Cameroon: Unity through Economic and Social Problems Term Paper

Cameroon: Unity through Economic and Social Problems
A study of the social and economic crises in Cameroon since its independence.
# 103092 | 965 words | 3 sources | MLA | 2008 | US
Published on Apr 15, 2008 in Ethnic Studies (Africa) , History (African) , Economics (General) , Geography (General)

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This paper examines the economic and social problems faced by the Republic of Cameroon, a relatively young independent country of central west Africa. The paper points out that Cameroon achieved its independence from France and Britain in 1960 and quickly unified into one republic from the separate territories controlled by both France and Britain. The paper posits that because Cameroon is extremely diverse, both culturally and demographically, some would assume that having numerous people groups would hinder the progress of unification in such a developing country. However, despite recent social and economic crises, the people of Cameroon have been able to tolerate the many cultural differences present, and have dealt with a less than desirable economy and a growing AIDS epidemic in a respectable manner. The paper concludes that, despite the problem of ethnic fragmentation and regional divisions spawned by a colonial history, the many ethnic groups overcame a civil war and re-united to grow one of the best economies in sub-Saharan Africa.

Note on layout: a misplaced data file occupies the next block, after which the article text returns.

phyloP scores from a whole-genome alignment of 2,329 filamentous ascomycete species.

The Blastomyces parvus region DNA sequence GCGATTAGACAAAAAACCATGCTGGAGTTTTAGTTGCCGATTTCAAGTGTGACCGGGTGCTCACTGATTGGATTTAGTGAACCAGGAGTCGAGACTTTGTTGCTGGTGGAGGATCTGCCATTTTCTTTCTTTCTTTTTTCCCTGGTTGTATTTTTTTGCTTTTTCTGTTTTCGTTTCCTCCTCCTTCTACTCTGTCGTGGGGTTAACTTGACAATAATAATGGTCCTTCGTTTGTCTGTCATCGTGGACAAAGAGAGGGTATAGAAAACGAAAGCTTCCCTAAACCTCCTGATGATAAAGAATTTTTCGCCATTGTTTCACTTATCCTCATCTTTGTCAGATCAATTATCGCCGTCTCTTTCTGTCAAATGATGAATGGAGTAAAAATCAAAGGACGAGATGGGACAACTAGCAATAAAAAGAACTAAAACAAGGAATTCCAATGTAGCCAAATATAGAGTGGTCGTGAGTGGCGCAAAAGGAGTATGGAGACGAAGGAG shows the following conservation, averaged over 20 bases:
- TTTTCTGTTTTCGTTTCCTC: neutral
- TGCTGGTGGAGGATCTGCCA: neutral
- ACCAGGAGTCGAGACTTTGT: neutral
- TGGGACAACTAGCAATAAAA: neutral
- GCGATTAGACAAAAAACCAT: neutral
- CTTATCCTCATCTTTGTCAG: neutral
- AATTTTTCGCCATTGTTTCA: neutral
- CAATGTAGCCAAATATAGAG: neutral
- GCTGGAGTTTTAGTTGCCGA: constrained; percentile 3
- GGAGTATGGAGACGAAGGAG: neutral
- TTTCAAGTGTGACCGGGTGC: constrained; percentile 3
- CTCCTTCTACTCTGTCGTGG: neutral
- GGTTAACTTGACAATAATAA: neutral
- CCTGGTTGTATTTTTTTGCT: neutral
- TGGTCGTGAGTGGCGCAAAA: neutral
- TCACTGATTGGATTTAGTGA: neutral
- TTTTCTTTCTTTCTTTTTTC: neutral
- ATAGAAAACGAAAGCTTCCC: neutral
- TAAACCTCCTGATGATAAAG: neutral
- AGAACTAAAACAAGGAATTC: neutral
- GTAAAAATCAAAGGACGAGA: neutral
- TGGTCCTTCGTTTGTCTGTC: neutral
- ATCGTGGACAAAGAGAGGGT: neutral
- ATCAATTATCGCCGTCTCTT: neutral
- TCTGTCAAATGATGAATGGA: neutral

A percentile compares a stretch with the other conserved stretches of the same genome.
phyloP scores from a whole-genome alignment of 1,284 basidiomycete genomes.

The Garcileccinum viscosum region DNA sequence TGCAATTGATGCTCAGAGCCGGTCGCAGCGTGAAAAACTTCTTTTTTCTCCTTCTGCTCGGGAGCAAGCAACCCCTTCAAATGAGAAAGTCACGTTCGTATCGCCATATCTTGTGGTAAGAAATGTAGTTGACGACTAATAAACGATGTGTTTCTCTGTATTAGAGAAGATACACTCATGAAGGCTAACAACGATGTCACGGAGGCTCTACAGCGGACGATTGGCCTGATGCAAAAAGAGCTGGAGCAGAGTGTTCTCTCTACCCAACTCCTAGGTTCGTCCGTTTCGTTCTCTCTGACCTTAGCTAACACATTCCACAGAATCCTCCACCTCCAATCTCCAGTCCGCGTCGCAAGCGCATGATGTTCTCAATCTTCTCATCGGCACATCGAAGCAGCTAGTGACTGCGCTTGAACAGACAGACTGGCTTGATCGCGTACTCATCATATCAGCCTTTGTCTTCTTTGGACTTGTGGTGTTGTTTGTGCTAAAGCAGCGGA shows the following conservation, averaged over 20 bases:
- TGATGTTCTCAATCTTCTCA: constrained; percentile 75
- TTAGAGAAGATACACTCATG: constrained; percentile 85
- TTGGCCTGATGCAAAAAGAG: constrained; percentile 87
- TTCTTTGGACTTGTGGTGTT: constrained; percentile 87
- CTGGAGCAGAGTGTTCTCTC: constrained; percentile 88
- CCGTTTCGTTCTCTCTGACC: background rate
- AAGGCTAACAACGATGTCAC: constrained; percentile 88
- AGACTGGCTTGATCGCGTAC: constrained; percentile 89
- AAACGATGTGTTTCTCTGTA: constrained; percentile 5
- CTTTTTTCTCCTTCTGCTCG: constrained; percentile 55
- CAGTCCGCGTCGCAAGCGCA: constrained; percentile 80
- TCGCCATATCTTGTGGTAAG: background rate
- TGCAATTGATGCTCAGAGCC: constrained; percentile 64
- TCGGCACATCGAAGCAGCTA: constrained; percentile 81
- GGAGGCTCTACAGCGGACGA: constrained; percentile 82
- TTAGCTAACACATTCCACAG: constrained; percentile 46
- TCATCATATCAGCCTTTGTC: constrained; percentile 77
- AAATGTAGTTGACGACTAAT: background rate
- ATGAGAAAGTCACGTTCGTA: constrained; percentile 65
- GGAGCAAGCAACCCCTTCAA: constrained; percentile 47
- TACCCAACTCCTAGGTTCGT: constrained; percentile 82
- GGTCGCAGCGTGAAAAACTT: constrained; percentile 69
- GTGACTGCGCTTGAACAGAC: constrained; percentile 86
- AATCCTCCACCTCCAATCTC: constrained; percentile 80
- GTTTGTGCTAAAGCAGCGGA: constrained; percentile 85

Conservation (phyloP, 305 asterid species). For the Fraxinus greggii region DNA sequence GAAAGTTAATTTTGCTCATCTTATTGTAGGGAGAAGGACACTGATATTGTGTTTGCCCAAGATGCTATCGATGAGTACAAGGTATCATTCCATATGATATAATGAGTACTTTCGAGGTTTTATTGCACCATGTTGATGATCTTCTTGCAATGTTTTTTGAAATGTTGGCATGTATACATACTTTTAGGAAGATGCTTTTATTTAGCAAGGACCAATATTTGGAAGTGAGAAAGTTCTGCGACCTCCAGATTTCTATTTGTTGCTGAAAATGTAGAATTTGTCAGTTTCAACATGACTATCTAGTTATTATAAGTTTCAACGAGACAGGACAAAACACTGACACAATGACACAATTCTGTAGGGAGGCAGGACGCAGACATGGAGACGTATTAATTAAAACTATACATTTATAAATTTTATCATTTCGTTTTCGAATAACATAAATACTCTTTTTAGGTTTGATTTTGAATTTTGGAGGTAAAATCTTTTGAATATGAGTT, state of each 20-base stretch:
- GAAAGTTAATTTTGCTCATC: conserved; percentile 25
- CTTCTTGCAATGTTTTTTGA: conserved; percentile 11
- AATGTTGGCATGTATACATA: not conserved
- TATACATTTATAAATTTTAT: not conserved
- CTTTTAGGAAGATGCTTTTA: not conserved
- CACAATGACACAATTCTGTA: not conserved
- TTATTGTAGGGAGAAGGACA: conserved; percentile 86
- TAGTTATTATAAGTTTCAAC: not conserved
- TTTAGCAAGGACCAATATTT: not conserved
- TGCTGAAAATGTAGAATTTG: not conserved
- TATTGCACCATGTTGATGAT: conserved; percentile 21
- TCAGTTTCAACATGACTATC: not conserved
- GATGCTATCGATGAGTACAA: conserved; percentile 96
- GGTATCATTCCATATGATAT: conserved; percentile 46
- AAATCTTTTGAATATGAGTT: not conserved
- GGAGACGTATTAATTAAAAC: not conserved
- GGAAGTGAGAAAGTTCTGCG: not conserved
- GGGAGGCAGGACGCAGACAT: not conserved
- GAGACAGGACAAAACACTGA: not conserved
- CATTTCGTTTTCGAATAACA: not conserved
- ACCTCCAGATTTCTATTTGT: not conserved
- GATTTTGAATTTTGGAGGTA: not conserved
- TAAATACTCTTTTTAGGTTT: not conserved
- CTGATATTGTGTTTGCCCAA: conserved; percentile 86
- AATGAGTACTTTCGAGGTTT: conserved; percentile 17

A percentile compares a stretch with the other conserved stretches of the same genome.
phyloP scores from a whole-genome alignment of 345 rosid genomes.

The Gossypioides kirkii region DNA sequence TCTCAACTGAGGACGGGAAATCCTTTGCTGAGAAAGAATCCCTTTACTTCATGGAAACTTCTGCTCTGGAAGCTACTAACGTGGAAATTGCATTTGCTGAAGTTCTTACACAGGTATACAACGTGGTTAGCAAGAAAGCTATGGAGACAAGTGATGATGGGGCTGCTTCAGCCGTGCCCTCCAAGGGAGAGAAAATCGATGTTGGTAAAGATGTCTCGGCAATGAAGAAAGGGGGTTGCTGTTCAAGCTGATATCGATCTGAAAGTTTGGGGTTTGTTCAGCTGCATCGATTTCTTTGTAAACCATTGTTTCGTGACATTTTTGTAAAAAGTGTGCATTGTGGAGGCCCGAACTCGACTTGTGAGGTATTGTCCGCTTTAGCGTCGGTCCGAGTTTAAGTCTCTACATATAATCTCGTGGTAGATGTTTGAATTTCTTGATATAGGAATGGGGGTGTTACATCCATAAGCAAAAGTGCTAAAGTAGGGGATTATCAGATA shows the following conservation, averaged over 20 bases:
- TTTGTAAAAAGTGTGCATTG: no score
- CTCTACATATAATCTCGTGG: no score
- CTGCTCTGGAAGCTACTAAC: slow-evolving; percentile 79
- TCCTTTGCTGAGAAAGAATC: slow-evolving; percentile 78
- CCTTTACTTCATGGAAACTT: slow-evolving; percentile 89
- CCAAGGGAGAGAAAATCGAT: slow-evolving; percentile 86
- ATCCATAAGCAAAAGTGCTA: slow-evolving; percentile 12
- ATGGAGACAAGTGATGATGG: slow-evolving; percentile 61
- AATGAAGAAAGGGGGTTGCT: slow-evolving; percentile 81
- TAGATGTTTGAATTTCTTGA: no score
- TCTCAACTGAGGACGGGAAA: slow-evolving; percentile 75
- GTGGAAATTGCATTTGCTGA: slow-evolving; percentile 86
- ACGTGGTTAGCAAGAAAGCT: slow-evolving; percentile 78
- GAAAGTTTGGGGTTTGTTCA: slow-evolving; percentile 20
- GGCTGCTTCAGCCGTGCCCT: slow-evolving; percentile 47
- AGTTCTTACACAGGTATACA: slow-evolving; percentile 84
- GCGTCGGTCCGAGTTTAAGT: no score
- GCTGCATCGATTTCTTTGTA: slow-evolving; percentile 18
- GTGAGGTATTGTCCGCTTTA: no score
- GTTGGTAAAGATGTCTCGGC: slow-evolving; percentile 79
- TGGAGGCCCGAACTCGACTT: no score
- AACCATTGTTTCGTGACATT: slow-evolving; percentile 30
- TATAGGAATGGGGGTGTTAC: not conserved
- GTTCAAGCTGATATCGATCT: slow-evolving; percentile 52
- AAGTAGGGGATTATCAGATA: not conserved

From the Paper:

"As noted, from the time that Cameroon declared independence from the colonial rule of the French and British, there has been a seemingly never ending line of economic problems, but, Cameroon's independence began with economic success. Although the economy relied heavily on the exporting of agricultural products such as cocoa, coffee, bananas and palm oil, and remained very dependent on French capital, the economy thrived. The role of the French was still clear in much of Cameroon's economic transactions; nearly 60 percent of Cameroon's exports were to the French, and 55 percent of the imported products were from France. This beneficial partnership allowed Cameroon to be known as a success story in light of the rest of the continent's development, and boasted the title of the most prosperous country in Africa (Konings 248)."

Sample of Sources Used:

  • GTZ in Cameroon. GTZ: Partner for the Future. Worldwide. March 26, 2008, (
  • Konings, Piet. Liberalization in the Developing World: Institutional and Economic changes in Latin America, Africa and Asia. London/New York: Routledge, 1996.
  • July 20, 2007. March 28, 2008, (

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APA Format

Cameroon: Unity through Economic and Social Problems (2008, April 15) Retrieved December 02, 2022, from

MLA Format

"Cameroon: Unity through Economic and Social Problems" 15 April 2008. Web. 02 December. 2022. <>